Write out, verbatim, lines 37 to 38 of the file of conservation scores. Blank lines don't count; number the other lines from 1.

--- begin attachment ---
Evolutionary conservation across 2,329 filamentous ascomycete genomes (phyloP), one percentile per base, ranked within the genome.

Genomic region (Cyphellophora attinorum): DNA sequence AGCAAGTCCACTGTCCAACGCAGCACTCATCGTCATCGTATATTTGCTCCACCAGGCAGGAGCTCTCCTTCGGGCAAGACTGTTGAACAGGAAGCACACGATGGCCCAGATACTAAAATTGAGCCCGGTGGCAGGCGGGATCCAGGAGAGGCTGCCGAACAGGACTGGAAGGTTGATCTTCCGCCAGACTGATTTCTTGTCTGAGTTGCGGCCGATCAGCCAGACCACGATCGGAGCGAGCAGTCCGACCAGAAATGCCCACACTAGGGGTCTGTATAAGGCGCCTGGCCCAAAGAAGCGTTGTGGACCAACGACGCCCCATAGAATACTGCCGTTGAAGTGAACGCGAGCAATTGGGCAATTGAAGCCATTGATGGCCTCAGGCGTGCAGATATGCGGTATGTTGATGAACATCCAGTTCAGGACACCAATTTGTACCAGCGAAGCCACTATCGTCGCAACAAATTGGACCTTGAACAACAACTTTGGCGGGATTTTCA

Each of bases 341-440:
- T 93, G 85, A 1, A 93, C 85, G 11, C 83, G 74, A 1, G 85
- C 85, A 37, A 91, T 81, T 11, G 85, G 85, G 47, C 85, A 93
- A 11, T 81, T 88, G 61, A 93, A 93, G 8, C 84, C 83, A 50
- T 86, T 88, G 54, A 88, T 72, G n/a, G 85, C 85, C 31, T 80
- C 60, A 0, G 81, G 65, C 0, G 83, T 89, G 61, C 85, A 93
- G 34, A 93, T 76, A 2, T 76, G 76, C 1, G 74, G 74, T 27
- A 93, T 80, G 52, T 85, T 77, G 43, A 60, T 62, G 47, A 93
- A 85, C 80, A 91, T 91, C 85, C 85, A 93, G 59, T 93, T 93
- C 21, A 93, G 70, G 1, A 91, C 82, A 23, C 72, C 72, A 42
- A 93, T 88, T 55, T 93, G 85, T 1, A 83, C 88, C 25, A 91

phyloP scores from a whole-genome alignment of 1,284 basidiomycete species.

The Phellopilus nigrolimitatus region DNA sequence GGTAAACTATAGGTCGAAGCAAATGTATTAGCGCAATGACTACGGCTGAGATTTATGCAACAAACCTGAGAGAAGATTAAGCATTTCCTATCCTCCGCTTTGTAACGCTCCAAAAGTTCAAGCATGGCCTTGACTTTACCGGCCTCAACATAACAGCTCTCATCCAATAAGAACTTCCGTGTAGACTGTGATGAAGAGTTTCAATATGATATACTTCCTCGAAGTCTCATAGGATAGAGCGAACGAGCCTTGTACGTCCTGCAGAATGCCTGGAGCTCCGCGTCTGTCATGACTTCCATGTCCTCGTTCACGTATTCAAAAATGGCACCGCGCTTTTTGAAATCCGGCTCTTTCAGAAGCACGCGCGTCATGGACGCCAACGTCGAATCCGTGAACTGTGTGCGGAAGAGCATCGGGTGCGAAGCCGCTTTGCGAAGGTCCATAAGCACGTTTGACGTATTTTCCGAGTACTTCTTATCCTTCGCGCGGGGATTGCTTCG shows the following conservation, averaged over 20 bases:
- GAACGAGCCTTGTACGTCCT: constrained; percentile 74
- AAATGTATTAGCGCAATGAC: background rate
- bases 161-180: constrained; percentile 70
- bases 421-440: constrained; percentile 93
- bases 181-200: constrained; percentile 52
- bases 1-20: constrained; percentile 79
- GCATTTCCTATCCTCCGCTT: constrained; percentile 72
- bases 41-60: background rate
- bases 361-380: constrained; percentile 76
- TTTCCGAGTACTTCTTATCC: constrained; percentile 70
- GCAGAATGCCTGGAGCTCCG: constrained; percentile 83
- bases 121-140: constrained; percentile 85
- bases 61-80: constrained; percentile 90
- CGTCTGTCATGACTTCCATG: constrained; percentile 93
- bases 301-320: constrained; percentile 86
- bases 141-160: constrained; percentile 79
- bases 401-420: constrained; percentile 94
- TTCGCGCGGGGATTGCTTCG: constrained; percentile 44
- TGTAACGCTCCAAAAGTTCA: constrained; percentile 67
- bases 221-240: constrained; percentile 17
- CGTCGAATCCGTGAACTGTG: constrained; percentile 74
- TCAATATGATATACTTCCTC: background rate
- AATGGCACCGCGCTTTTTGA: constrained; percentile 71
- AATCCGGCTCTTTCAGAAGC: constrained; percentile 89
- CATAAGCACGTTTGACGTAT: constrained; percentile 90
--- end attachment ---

- TCAATATGATATACTTCCTC: background rate
- AATGGCACCGCGCTTTTTGA: constrained; percentile 71